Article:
The TUV went remarkably quiet after the May 2010 Westminster elections. However, this weekend, party members will be converging in the Royal Hotel in Cookstown for their party conference. Outside the party, it wasn’t terribly well advertised. While I received a belated invitation last week, I’m not free to attend. Not sure if anyone from Slugger will be along?
Printing out their conference programme used up more red and blue ink that I’d bargained for. There’s still the old-fashioned use of mnemonics to spell out FAILURE using the first letters of the bullet points describing “the failed Stormont we can’t afford” and ROADMAP for “the working Stormont we need”.
But the eight page booklet also reveals a party that has perhaps started to evolve.
The conference title is “Making Stormont Work”. Twelve months ago, I’d have expected it to be “Bringing Stormont Down”. Instead it’s about “our quest not to wreck Stormont but to improve it”.
It’s also out with the normal DUP-castigating rhetoric, and instead the leader’s message, along with the resolution summaries and the “5 point plan” is nearly completely devoid of mentions for other political parties. No knocking the DUP, vilifying Sinn Fein (well, just once) or ridiculing the Alliance.
In the morning, the party will debate a motion about the economy, condemning “the utter failure of the Stormont Executive to agree a coherent strategy for dealing with the Public Sector cuts and rebalancing the Northern Ireland economy in a fiscally sensible manner”. David Vance is proposing, and Elizabeth Lisk seconding. [The BBC reported this afternoon that the draft budget expected to reach the Assembly on Tuesday has been delayed by up to a fortnight.]
Then it’s Jim Allister and his leader’s speech.
After lunch they move on to a motion about Devolution brought by Keith Harbinson and Sammy Morrison. It’ll describe “the current form of devolution” as “undemocratic … unworkable and incapable of bringing either stability or good government”.
They’ll have a panel discussion on “the State of the Union” featuring Jim Allister, Keith Harbinson, William Ross and David Vance. No sign of any intention to deliberately listen to outside voices and reflect on other viewpoints.
Like all party conferences this year, there’s the mandatory education motion. It’s the only time Sinn Fein get a mention. “This conference deplores the destructive consequences of Sinn Fein rule within education.” The motion goes on to support parental choice, reflects the “need for both the voluntary grammar sector and the secondary sector”, seeks a single academic selection test and “strongly opposes public funding for Irish Medium schools, believing those who want such should themselves pay for it”.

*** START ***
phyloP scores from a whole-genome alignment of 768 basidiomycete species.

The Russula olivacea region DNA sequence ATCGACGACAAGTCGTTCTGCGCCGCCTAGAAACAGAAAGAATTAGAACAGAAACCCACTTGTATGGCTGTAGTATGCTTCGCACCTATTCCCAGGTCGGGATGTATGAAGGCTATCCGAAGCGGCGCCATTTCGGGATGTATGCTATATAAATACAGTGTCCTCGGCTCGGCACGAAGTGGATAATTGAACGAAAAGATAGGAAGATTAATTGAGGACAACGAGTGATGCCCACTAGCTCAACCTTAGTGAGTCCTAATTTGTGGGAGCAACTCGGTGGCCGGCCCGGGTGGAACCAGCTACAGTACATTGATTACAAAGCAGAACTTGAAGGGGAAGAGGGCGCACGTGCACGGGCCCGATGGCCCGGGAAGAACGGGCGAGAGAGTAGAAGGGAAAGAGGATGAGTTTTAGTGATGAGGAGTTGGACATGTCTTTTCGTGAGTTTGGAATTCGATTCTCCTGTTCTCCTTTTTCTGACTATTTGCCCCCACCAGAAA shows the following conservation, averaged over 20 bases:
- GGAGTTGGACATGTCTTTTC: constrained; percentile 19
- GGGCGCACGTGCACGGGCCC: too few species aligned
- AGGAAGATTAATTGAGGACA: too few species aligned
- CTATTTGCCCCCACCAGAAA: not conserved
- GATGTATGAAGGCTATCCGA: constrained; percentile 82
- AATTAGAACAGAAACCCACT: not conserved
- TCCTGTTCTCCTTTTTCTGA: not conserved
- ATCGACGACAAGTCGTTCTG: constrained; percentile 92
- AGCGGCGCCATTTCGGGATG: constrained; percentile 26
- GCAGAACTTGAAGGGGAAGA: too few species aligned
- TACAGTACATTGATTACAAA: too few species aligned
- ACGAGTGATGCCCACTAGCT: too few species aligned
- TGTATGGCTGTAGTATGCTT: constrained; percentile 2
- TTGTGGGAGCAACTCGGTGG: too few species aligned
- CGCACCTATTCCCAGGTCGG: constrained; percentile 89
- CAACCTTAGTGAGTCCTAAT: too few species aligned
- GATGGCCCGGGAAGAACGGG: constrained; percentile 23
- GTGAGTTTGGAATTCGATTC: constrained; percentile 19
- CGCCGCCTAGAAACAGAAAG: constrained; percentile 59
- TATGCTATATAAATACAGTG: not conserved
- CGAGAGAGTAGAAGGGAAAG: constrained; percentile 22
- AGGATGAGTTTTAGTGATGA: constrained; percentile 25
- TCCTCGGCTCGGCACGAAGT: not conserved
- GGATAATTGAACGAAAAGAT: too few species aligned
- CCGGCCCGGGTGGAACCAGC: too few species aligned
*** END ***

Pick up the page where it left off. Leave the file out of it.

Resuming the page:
The last motion wants “an urgent and radical overhaul in the present policing and security arrangements in Northern Ireland”, notes that “a recent opinion poll states that 14% of Nationalists are sympathetic to [dissidents]” and calls for former security personnel to have their personal protection weapons returned to them.
Who’d have thought a political party would be calling for the return of more guns to NI streets?
Four fifths of the TUV’s five point plan could belong to any party in Northern Ireland: Prudent fiscal management, employment strategy, education and security. The remaining point is their call for a “voluntary coalition” to create “a vibrant, confident and liberal democracy”.
So while there’s still plenty of distinctive anti-agreement sentiment, there’s also traces of realpolitik and engagement with some of the big issues of the day. Perhaps first generation evolution? With no mention of justice, health, environment, or social development, the TUV are still positioning themselves as a protest vote against a limited number of issues. It’ll be interesting to see the content of some of the speeches to see how they are addressed.
I’ll finish the post with the last sentence from Allister’s Party Leader message to conference delegates.
I trust you have a good day and leave renewed in your determination never to leave undone that which can be done in building towards a better tomorrow.
Hang on, is that the phone ringing? Must be the Plain English Campaign …
PS: Jim Allister’s website seems to be down at the moment.
Alan Meban. Normally to be found blogging over at Alan in Belfast where you’ll find an irregular set of postings, weaving an intricate pattern around a diverse set of subjects. Comment on cinema, books, technology and the occasional rant about life. On Slugger, the posts will mainly be about political events and processes. Tweets as @alaninbelfast.